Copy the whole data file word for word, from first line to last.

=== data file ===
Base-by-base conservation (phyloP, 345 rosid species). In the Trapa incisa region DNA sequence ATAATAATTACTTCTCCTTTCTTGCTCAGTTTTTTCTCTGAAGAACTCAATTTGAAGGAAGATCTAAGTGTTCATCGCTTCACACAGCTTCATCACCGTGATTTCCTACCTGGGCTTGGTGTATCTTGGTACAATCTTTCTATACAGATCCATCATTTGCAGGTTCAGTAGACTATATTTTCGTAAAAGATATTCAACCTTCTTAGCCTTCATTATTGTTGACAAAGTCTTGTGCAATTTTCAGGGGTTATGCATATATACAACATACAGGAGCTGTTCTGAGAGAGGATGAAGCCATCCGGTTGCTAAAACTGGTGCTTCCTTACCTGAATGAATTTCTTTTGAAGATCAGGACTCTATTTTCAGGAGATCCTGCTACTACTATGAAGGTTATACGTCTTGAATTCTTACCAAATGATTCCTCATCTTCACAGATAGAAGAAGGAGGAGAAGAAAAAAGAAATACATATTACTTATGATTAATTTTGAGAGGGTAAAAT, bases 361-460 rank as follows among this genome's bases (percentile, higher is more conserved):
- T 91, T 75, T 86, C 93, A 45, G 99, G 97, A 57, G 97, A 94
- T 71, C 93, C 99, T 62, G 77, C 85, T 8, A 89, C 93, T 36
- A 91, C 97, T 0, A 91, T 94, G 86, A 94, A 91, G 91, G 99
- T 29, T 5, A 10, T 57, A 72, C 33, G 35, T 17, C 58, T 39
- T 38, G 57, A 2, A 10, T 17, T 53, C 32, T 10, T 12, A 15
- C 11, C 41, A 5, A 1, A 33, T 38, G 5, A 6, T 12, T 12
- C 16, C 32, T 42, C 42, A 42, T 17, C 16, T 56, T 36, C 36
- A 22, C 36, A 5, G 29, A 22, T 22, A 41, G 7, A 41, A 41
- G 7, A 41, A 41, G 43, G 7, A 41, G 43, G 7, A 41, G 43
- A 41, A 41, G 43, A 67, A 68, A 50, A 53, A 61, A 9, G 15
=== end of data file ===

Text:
Base-by-base conservation (phyloP, 345 rosid species). In the Trapa incisa region DNA sequence ATAATAATTACTTCTCCTTTCTTGCTCAGTTTTTTCTCTGAAGAACTCAATTTGAAGGAAGATCTAAGTGTTCATCGCTTCACACAGCTTCATCACCGTGATTTCCTACCTGGGCTTGGTGTATCTTGGTACAATCTTTCTATACAGATCCATCATTTGCAGGTTCAGTAGACTATATTTTCGTAAAAGATATTCAACCTTCTTAGCCTTCATTATTGTTGACAAAGTCTTGTGCAATTTTCAGGGGTTATGCATATATACAACATACAGGAGCTGTTCTGAGAGAGGATGAAGCCATCCGGTTGCTAAAACTGGTGCTTCCTTACCTGAATGAATTTCTTTTGAAGATCAGGACTCTATTTTCAGGAGATCCTGCTACTACTATGAAGGTTATACGTCTTGAATTCTTACCAAATGATTCCTCATCTTCACAGATAGAAGAAGGAGGAGAAGAAAAAAGAAATACATATTACTTATGATTAATTTTGAGAGGGTAAAAT, bases 361-460 rank as follows among this genome's bases (percentile, higher is more conserved):
- T 91, T 75, T 86, C 93, A 45, G 99, G 97, A 57, G 97, A 94
- T 71, C 93, C 99, T 62, G 77, C 85, T 8, A 89, C 93, T 36
- A 91, C 97, T 0, A 91, T 94, G 86, A 94, A 91, G 91, G 99
- T 29, T 5, A 10, T 57, A 72, C 33, G 35, T 17, C 58, T 39
- T 38, G 57, A 2, A 10, T 17, T 53, C 32, T 10, T 12, A 15
- C 11, C 41, A 5, A 1, A 33, T 38, G 5, A 6, T 12, T 12
- C 16, C 32, T 42, C 42, A 42, T 17, C 16, T 56, T 36, C 36
- A 22, C 36, A 5, G 29, A 22, T 22, A 41, G 7, A 41, A 41
- G 7, A 41, A 41, G 43, G 7, A 41, G 43, G 7, A 41, G 43
- A 41, A 41, G 43, A 67, A 68, A 50, A 53, A 61, A 9, G 15